The club was packed, even though it wasn't yet finished. "We were still spray painting the ceiling and putting smoke eaters in the place," Wynne remembers. The headliner that night was an R&B singer named Al "TNT" Braggs, and once he and his band hit the stage the air conditioning went out. "We were giving away drinks, and people were drinking high balls from thirst. Everybody got so loaded, it was just insane. I never saw people drink like that," Wynne says. "It was a mess. We learned the hard way."
Soul City opened its doors 50 years ago on June 22, 1967. The venue was the brainchild of five overly optimistic men — Wynne, Stan Levenson, Jack Calmes, David Nichols and Don Safran — most of whom were still in their 20s. "We were greenhorns," admits Wynne. "We didn't know anything about what we were doing."
At the time, Deep Ellum was considered a relic, a neighborhood whose moment passed in the 1920s with Blind Lemon Jefferson. Club Dada was nearly two decades away. Arenas like American Airlines Center and Starplex were science fiction concepts, virtually impossible with the technology then available — although Calmes would play an integral role in making them possible.
The fans who stood in line in the sweltering heat along Greenville Avenue that night were decked out in suits and ties and dresses, and they'd never seen a club quite like this one. Over the course of its brief life, less than two years, Soul City hosted a who's who of R&B A-listers and rock 'n' roll royalty, such as Ike and Tina Turner, Stevie Wonder, Jackie Wilson, Chuck Berry, Little Richard and Kenny Rogers. One-hit wonders and local musicians also took the stage.
"There were lots of places to play, but Soul City was the first of its kind," says soul singer Bobby Patterson, who played the club frequently with his band, the Mustangs, while he was a student at SMU. "It was real ahead of its time, and professional. That's what made it stand out from the rest of the clubs."
Half a century later, memories of Soul City are fading, due to a lack of physical documentation and because many of those who experienced it — including three of the five business partners — have passed away. But anyone who enjoys live music in Dallas unknowingly owes the club a debt of gratitude.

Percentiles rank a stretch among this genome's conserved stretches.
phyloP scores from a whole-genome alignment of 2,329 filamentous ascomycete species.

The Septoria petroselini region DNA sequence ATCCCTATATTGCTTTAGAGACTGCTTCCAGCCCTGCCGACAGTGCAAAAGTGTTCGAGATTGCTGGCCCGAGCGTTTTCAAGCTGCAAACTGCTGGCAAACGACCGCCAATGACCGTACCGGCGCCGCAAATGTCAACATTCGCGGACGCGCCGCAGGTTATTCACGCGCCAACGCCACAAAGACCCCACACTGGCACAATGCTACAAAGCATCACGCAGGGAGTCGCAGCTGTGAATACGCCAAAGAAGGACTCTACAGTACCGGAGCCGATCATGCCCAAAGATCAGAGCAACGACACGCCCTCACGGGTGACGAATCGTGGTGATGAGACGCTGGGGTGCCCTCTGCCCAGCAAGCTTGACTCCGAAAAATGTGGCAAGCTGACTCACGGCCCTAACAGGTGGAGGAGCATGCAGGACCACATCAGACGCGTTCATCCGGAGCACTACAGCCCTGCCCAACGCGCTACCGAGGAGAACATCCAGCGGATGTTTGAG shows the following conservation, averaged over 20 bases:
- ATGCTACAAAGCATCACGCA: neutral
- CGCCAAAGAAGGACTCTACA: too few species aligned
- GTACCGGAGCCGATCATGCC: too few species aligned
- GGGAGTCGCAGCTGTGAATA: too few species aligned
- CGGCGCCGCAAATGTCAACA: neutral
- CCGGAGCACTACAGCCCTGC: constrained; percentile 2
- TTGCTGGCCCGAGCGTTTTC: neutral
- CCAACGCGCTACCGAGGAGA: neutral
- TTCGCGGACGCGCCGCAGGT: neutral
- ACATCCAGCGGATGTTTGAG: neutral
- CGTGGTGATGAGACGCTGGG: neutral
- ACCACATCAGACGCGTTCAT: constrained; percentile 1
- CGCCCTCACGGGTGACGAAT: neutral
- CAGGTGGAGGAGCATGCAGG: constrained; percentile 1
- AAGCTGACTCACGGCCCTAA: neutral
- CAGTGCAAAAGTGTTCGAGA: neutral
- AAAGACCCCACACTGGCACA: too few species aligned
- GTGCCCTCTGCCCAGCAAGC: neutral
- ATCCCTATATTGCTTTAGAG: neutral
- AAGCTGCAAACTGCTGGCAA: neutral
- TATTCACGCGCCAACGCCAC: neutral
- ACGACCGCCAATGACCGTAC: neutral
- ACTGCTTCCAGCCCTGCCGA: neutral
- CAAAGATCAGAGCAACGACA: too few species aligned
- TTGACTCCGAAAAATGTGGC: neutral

They were in the ballroom of the Cabana Motor Hotel off Stemmons Freeway, the six-story hotel owned by Doris Day. Actress Raquel Welch once worked there as a server. "I'd never run a club, but we wanted to do something that had something to do with the big movement in R&B," Wynne says. "Don brought it all up very casually, believe me, but we got loaded and sat and batted a bunch of names around."
One of the names of the club that didn't make the cut was Blues Bag, but once the pair landed on Soul City they decided they had a winner. Safran introduced Wynne to Stan Levenson, a distributor for Dot Records, and Wynne in turn introduced Safran to his business partner, Jack Calmes. David Nichols, whose mother promoted shows, was the fifth partner.
"We went out looking for a place and found this place on Greenville," Wynne says. "It was just kind of a shell of a place, concrete floors and a bunch of tables with wooden straight-back chairs and red-and-white table cloths."
By the time the Soul City plans began taking shape, Wynne had already been running shows for several years with Calmes. They met during college in the summer of 1962; Wynne attended the University of Texas and Calmes went to SMU. In 1963 they booked their first show together — Chuck Berry on the weekend of the Texas-Oklahoma football game — and in 1965 they incorporated a booking and promotions agency called Showco.
Concerts in the early '60s were almost unrecognizable from the ones of the 21st century. "There weren't touring acts like there are today," Wynne says. "This was right at the end of the [vaudeville] touring business where the road acts were variety acts and stuff like that." Concerts often took place in school auditoriums and small theaters, and bands traveled in package tours, like the one Buddy Holly, Ritchie Valens and the Big Bopper were on when they were killed in a plane crash. "There would be maybe 15 acts who all sang two or three hits and had common bands," Wynne says."Maybe they'd change the guitar player."